a href=”https://wildlife.onlinelibrary.wiley.com/doi/full/10.1002/jwmg.21649″ target=”_blank”>Climate change effects on deer and moose in the midwest, J Wildlife Management, March 2019Climate change is an increasing concern for wildlife managers across the United States and Canada. Because climate change may alter populations and harvest dynamics of key species in the region, midwestern states have identified the effects of climate change on ungulates as a priority research area. We conducted a literature review of projected climate change in the Midwest and the potential effects on white‐tailed deer and moose. Warmer temperatures and decreasing snowpack in the region favor survival of white‐tailed deer. In contrast, moose may become physiologically stressed in response to warming, and increasing deer populations spreading disease will exacerbate the problem. Although there is some uncertainty about exactly how the climate will change, and to what degree, robust projections suggest that deer populations will increase in response to climate change and moose populations will decrease. Managers can begin preparing for these changes by proactively creating management plans that take this into account.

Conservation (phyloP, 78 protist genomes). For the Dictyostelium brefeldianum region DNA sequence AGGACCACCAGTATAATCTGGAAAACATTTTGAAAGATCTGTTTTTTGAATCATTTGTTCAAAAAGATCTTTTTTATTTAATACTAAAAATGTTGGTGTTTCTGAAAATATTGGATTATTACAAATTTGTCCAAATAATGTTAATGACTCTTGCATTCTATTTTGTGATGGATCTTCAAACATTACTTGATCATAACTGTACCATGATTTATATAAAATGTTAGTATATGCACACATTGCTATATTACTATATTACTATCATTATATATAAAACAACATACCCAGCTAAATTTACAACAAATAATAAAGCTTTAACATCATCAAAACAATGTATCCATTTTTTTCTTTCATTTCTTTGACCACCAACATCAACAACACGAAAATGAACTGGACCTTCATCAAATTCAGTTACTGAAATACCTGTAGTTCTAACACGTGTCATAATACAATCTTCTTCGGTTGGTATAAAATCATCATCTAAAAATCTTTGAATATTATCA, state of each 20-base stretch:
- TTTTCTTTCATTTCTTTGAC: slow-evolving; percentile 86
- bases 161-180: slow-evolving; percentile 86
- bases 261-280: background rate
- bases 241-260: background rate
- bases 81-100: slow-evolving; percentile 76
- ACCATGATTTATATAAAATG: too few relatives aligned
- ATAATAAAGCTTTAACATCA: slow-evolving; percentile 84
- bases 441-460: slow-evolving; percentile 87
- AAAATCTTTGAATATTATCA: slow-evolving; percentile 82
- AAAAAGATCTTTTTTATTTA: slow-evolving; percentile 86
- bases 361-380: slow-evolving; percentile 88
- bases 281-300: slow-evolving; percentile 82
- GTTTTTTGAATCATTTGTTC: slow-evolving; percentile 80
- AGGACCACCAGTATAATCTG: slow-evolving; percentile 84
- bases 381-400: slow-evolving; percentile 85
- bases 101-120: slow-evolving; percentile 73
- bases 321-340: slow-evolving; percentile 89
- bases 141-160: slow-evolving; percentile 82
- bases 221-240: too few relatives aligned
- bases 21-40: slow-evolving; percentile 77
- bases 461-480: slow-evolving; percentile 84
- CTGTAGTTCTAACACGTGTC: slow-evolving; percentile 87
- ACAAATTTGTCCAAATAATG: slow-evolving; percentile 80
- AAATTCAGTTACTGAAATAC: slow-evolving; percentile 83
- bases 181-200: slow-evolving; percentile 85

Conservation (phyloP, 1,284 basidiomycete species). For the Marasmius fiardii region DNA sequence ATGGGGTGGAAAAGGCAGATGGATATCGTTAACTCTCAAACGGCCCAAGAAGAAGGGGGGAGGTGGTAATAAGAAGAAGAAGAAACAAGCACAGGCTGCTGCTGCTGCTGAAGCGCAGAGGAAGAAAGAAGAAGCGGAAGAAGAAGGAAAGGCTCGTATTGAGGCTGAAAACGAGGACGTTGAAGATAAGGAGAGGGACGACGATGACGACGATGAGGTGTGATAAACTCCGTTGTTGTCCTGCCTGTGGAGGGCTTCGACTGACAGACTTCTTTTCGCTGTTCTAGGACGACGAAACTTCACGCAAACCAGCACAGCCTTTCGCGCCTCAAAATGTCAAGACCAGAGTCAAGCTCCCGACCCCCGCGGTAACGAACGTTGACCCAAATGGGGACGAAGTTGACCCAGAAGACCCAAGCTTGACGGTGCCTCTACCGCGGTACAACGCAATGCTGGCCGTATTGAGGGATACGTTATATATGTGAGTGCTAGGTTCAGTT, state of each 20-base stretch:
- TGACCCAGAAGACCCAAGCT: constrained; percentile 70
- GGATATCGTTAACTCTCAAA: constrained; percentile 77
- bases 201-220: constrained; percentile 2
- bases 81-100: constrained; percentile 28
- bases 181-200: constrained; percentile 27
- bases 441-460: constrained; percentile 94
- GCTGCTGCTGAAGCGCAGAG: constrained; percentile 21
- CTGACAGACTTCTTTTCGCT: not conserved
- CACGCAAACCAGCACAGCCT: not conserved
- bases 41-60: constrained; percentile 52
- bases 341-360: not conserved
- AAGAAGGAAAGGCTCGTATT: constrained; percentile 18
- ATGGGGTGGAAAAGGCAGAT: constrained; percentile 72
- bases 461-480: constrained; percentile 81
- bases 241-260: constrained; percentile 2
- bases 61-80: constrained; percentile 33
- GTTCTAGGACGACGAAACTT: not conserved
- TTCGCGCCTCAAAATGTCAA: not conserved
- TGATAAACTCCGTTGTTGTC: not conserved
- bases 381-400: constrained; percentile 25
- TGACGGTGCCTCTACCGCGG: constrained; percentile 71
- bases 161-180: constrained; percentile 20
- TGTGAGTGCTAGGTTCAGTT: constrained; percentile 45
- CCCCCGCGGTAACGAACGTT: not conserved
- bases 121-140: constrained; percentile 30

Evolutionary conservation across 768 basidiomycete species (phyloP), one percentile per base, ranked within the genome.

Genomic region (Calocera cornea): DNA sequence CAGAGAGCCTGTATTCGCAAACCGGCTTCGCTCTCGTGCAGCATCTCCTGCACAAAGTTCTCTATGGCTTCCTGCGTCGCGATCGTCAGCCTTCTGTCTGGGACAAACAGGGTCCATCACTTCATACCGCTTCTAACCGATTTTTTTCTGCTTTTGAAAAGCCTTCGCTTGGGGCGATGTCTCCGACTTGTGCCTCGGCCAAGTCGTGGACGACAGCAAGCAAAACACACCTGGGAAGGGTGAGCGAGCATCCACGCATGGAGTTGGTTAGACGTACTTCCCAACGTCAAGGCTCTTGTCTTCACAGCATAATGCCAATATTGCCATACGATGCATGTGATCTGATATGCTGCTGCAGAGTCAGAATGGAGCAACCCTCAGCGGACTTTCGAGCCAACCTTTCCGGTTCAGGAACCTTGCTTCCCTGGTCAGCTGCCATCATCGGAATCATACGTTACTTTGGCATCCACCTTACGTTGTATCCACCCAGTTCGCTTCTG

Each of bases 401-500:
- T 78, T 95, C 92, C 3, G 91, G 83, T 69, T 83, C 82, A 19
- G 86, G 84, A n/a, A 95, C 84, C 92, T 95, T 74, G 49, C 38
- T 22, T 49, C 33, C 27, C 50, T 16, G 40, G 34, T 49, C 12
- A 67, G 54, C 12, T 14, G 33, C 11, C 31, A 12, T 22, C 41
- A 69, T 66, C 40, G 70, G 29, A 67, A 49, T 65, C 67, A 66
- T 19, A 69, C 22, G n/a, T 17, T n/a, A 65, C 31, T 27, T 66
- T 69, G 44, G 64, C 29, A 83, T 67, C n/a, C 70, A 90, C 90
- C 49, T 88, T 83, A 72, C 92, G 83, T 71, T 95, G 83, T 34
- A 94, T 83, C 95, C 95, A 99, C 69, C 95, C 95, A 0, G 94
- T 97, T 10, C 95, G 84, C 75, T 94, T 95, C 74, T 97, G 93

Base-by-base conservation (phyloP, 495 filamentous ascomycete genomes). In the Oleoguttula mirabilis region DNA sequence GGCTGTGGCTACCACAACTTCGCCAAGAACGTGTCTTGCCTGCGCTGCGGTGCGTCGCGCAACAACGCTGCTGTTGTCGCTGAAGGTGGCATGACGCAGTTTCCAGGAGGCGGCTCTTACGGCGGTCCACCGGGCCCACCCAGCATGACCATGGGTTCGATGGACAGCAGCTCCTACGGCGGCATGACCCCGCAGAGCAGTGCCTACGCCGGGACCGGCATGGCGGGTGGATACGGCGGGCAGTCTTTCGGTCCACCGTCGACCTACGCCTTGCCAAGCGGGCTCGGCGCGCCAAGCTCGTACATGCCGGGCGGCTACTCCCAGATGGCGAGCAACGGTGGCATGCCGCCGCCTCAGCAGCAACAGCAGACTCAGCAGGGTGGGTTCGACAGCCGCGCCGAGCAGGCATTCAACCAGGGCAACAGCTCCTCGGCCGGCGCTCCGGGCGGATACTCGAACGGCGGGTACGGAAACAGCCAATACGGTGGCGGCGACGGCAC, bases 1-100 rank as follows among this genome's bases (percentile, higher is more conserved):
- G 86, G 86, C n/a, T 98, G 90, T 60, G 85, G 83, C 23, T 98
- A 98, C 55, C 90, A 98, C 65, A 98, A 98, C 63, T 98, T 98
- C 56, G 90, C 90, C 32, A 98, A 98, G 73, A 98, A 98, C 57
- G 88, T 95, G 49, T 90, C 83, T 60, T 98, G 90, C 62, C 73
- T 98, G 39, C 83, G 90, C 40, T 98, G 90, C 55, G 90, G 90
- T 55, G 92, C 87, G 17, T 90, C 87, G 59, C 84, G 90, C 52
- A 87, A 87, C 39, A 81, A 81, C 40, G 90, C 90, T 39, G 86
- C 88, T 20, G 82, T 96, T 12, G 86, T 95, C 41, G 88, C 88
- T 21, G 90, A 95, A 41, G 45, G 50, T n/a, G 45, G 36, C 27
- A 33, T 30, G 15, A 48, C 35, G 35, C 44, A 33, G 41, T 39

“Ticking Bomb”: The Impact of Climate Change on the Incidence of Lyme Disease, Canadian Journal of Infectious Diseases and Medical Microbiology, Sept 2018Lyme disease (LD) is the most common tick-borne disease in North America. It is caused by Borrelia burgdorferi and transmitted to humans by blacklegged ticks, Ixodes scapularis. The life cycle of the LD vector, I. scapularis, usually takes two to three years to complete and goes through three stages, all of which are dependent on environmental factors. Increases in daily average temperatures, a manifestation of climate change, might have contributed to an increase in tick abundance via higher rates of tick survival. Additionally, these environmental changes might have contributed to better host availability, which is necessary for tick feeding and life cycle completion. In fact, it has been shown that both tick activity and survival depend on temperature and humidity. In this study, we have examined the relationship between those climatic variables and the reported incidence of LD in 15 states that contribute to more than 95% of reported cases within the Unites States. Using fixed effects analysis for a panel of 468 U.S. counties from those high-incidence states with annual data available for the period 2000–2016, we have found sizable impacts of temperature on the incidence of LD. Those impacts can be described approximately by an inverted U-shaped relationship, consistent with patterns of tick survival and host-seeking behavior. Assuming a 2°C increase in annual average temperature—in line with mid-century (2036–2065) projections from the latest U.S. National Climate Assessment (NCA4)—we have predicted that the number of LD cases in the United States will increase by over 20 percent in the coming decades. These findings may help improving preparedness and response by clinicians, public health professionals, and policy makers, as well as raising public awareness of the importance of being cautious when engaging in outdoor activities.